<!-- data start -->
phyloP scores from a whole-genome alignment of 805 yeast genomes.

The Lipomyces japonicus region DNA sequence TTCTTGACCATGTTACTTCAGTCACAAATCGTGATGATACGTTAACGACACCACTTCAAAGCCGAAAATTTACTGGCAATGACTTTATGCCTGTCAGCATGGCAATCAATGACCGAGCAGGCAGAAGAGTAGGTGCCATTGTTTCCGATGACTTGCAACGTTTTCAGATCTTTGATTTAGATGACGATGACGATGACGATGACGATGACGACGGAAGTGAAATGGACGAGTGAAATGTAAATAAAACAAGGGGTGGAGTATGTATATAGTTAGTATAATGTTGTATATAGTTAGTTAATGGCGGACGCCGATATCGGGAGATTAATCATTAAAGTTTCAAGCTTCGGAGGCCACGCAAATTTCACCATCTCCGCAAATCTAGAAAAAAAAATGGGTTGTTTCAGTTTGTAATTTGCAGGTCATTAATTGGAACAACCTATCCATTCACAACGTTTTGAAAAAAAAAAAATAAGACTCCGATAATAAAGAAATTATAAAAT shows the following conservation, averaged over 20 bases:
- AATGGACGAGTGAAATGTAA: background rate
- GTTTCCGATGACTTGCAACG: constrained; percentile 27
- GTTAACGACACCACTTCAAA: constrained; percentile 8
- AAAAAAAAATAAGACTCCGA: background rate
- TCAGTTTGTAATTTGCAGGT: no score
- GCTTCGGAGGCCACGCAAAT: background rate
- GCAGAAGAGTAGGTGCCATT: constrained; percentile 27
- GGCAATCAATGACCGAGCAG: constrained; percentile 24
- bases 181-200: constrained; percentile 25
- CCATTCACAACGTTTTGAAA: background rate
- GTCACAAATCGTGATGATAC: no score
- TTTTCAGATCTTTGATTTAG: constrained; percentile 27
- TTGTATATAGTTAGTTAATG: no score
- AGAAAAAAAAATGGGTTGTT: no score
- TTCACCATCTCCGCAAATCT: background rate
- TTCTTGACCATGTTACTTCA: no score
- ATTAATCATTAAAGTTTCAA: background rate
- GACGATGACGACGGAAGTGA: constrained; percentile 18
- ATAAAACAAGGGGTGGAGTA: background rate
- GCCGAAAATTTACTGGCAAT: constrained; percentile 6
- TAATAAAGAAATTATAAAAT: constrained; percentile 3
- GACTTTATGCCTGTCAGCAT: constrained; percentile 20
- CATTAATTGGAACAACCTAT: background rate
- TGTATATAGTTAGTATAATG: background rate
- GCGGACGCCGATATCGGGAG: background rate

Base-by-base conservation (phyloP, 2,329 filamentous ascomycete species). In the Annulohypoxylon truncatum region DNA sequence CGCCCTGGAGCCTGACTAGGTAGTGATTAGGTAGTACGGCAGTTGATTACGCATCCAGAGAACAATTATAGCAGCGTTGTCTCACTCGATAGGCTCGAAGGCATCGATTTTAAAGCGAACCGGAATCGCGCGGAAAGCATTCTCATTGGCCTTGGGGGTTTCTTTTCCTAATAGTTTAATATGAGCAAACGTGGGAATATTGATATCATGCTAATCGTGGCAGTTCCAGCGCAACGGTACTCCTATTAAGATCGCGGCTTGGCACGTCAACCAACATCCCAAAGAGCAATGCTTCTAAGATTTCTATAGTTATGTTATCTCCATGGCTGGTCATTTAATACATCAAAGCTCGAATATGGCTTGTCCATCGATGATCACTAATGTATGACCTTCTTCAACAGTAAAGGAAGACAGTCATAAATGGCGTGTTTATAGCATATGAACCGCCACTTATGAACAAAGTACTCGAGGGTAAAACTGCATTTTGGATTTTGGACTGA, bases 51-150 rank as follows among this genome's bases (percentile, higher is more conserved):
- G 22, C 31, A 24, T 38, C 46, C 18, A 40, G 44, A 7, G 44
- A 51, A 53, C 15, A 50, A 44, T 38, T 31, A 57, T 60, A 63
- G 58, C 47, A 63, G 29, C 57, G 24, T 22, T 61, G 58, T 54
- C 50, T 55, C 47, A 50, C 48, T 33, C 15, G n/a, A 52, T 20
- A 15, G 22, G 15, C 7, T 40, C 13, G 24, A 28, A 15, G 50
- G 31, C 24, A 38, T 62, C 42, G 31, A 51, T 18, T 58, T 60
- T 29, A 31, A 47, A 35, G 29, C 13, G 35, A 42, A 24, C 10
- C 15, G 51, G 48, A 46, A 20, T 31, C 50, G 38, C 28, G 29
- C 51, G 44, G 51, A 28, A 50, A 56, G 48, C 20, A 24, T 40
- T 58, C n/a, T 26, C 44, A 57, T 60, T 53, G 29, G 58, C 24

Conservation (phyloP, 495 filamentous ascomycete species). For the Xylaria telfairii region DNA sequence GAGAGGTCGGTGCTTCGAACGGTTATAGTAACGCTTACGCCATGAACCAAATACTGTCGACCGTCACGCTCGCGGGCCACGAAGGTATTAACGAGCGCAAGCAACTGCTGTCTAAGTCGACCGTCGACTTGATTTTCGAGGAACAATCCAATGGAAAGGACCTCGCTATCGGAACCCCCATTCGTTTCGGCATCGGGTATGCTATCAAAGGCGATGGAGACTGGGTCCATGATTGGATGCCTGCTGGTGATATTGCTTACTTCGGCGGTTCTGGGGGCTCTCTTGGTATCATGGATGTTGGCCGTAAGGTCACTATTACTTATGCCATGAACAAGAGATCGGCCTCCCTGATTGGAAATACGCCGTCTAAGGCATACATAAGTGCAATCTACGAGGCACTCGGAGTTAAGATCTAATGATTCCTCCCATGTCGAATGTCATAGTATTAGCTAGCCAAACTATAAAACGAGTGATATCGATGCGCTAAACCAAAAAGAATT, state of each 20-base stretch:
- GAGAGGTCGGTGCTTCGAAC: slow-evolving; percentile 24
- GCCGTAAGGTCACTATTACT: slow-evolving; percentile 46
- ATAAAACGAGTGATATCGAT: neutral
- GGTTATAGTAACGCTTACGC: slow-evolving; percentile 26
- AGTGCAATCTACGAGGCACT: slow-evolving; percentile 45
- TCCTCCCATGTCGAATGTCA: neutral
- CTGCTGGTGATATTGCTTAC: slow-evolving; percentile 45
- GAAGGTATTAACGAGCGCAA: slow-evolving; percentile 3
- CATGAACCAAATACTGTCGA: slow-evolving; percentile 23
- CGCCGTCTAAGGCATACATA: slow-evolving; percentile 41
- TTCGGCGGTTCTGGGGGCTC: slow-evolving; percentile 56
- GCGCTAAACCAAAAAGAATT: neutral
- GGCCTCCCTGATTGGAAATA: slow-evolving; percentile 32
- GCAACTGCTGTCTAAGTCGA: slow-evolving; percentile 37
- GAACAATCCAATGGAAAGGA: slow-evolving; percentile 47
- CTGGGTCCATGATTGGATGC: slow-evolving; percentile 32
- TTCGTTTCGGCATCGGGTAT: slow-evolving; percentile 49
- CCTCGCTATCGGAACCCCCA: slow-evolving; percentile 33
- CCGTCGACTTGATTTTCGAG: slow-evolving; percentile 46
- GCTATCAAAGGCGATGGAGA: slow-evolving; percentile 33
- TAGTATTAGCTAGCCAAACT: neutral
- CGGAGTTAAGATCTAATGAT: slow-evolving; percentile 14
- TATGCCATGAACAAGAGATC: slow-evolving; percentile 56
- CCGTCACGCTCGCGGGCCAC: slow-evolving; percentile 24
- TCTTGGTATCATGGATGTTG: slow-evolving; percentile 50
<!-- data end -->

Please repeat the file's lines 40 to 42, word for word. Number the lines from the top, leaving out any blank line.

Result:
- GAGAGGTCGGTGCTTCGAAC: slow-evolving; percentile 24
- GCCGTAAGGTCACTATTACT: slow-evolving; percentile 46
- ATAAAACGAGTGATATCGAT: neutral